By Miriam Brosseau
There’s nothing like a sukkah to bring and hold people together. As my excessively punny friend would say, a sukkah wraps itself around us and gives us a *hug* sameach! For that reason it’s always been one of my favorite holidays; Sukkot the embodiment of Jewish community at its best. So why does it work so well?
Beyond the brilliant halakhic prescriptions that dictate the sukkah’s bizarrely inviting design, the invitation of guests both legendary and contemporary, and the rituals that insist we literally engage with nature, there is another aspect to Sukkot that is instructive in building Jewish community.
The High Holidays of Rosh Hashanah and Yom Kippur are, at their essence, about being vulnerable with one another. We share our hopes for a sweet new year. We admit our failures and fears. Perhaps most unsettling of all, we rehearse the day of our death.
In my ELI talk (delivered last year in partnership with The iCenter), I posited that ahavat yisrael – a phrase and a concept with which I have always been uncomfortable, but have learned to see as indispensable – can be defined as vulnerability on the scale of an entire people. We give (the root of the word ahavah) our struggles (yisrael). On the High Holidays we share the deepest struggles we encounter as individuals and as a community alike: struggles with mistakes and regret, with time and responsibility and hope, with life and death themselves. The liturgy and ritual invite us to open up and encounter those struggles in the company of others facing the same dilemmas.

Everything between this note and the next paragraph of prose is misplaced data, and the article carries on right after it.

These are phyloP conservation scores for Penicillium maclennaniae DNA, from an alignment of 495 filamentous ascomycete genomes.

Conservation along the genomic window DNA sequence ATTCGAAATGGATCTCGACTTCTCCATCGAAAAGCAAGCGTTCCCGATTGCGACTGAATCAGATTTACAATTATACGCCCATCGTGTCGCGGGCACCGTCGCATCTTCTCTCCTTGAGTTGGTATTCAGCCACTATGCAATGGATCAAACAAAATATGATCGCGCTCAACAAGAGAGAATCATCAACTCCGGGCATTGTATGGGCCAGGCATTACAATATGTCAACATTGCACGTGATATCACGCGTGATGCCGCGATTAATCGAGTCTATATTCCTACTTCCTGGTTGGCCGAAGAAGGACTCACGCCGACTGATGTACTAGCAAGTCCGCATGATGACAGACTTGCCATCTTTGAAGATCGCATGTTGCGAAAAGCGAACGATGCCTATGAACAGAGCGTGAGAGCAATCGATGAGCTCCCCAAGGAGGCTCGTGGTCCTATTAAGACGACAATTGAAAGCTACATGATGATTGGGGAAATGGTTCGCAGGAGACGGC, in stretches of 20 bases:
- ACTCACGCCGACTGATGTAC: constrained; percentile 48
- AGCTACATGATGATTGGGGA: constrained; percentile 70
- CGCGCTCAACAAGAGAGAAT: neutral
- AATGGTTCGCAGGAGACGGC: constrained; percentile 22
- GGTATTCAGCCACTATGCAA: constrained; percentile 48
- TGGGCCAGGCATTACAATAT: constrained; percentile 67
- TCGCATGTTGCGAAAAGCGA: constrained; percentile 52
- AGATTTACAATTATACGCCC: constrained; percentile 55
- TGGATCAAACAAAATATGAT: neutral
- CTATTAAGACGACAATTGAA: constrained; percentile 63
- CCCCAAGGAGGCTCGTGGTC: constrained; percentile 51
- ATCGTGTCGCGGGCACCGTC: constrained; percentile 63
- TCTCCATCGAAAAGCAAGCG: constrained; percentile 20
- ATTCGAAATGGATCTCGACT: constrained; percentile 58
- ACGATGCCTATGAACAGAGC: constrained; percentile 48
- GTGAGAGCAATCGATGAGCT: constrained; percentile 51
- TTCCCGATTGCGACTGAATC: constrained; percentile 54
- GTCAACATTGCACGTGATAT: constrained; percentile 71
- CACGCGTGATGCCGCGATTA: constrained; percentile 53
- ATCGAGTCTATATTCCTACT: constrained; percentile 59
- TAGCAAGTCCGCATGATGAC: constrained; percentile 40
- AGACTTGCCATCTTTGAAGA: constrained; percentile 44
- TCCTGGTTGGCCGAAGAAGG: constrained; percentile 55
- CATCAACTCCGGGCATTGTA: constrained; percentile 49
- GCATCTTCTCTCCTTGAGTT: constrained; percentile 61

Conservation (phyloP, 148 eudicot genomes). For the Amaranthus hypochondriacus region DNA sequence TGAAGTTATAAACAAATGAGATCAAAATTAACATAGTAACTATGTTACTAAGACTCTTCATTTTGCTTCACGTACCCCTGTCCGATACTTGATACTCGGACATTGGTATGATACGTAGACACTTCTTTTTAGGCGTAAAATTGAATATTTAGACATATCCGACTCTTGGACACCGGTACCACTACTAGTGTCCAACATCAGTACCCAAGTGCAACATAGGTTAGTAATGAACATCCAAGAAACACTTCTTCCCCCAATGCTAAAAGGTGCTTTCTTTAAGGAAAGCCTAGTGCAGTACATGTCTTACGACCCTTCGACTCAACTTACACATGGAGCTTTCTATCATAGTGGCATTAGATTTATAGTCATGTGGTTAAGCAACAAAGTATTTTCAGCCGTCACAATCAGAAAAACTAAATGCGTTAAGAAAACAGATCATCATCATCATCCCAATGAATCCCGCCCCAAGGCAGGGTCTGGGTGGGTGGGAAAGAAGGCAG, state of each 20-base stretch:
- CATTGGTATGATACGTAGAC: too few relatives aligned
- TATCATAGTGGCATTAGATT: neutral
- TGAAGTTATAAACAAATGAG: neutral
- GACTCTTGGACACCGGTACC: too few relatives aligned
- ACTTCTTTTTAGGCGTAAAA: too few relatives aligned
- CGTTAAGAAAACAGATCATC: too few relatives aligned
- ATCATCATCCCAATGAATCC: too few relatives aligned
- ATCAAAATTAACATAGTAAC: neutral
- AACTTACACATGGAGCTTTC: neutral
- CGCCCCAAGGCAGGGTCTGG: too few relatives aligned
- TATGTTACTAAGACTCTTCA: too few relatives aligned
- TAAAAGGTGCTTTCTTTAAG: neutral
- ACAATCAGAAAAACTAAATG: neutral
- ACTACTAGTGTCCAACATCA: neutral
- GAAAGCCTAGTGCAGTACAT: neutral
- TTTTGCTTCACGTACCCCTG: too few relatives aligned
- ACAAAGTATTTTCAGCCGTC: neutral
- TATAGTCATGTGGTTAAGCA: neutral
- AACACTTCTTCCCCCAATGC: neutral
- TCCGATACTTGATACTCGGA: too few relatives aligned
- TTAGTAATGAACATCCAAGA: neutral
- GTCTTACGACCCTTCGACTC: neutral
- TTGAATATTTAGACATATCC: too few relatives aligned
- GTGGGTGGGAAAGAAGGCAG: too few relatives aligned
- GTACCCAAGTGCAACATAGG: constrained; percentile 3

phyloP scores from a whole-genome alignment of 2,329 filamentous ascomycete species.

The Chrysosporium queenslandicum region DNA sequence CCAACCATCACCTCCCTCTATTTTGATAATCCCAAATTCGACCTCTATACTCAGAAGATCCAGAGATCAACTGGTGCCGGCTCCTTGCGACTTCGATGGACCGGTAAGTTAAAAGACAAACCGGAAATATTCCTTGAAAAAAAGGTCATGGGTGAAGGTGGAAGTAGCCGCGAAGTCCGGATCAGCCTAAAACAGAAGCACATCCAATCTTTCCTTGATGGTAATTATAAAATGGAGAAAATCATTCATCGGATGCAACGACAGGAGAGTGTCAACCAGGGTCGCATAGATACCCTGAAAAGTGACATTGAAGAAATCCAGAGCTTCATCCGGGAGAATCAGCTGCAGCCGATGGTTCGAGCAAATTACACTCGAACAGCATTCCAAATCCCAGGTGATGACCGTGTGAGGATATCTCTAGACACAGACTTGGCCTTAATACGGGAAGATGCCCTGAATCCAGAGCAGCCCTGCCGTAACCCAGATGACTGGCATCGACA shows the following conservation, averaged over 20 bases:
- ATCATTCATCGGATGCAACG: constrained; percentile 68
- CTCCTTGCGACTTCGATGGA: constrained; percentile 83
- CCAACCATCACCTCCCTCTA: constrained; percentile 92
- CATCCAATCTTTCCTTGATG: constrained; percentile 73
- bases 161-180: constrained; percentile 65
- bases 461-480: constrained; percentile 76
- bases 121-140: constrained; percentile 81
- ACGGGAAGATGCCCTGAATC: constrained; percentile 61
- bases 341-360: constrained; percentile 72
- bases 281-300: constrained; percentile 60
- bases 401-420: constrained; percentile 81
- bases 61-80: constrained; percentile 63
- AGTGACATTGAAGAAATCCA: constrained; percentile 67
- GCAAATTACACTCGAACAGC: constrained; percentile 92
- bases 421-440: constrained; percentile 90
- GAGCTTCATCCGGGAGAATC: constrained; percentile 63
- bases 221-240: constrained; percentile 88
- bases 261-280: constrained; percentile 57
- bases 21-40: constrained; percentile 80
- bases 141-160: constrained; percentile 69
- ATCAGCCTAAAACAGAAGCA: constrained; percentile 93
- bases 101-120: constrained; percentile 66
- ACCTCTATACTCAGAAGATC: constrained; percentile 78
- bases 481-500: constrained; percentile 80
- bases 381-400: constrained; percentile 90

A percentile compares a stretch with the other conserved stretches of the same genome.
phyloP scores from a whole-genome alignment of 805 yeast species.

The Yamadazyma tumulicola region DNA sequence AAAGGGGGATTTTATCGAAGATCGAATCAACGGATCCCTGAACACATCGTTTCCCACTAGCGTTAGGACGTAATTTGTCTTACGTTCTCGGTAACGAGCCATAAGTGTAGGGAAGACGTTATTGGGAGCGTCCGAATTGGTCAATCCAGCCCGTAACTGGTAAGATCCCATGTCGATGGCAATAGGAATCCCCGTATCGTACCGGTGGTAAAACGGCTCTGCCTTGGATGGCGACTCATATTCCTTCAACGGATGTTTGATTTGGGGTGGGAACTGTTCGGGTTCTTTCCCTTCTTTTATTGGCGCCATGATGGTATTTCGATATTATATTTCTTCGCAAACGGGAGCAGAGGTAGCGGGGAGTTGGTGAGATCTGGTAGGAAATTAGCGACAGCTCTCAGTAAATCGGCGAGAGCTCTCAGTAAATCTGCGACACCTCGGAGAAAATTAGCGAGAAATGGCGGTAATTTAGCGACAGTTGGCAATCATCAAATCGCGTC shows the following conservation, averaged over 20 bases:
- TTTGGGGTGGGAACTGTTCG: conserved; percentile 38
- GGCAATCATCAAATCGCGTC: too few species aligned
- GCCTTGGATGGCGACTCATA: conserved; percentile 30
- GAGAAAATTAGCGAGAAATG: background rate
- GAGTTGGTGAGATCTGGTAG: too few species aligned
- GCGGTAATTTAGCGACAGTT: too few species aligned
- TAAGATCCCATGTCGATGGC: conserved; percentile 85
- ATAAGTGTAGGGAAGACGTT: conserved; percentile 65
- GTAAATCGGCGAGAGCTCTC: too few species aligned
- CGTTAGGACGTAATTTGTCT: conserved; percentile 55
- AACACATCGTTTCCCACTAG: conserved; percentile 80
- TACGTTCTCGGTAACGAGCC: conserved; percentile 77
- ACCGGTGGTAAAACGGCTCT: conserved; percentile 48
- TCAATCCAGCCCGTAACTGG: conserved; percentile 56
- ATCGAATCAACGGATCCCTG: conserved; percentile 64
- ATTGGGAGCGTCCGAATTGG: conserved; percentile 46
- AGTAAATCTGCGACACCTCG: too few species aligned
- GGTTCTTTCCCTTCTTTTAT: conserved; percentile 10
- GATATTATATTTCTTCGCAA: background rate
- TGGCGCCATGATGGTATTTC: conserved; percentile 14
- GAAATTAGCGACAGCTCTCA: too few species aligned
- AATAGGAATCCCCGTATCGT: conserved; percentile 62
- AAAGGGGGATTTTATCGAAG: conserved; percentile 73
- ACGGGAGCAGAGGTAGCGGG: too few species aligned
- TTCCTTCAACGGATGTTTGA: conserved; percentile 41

And then the gates slam shut and, hooray!, the rugelach comes out. We breathe a sigh of relief and accomplishment. And it seems it’s no time at all until we find ourselves sitting in the not-a-house that is our sukkah.
That sukkah is a vision of Jewish communal life at its best. Yes, it is open, inviting, and joyful. But it is also built on the rawness left by the High Holidays. We have spent the past weeks being more exposed, more vulnerable with one another, than ever before. And it is precisely this which builds the connection among us. Our individual brokenness becomes the foundation of our collective joy.
This, I believe, is what ahavat yisrael is, what it was meant to be, and why it must be the foundation of Jewish community. And it’s why it feels so good when our sukkahs give us that *hug.*
I hope we continue to find moments to be raw, real, and vulnerable with one another, to share our fears and doubts throughout the year. I hope that we listen to one another, and remember that each of us matters. And I hope we can bring the feeling of Sukkot – that open, connected, joyful, who-cares-if-there’s-rain-in-my-kugel attitude – into the rest of the year by using those moments to build a stronger community.
Miriam Brosseau is Program Director of ELI Talks and Director of Engagement at See3 Communications.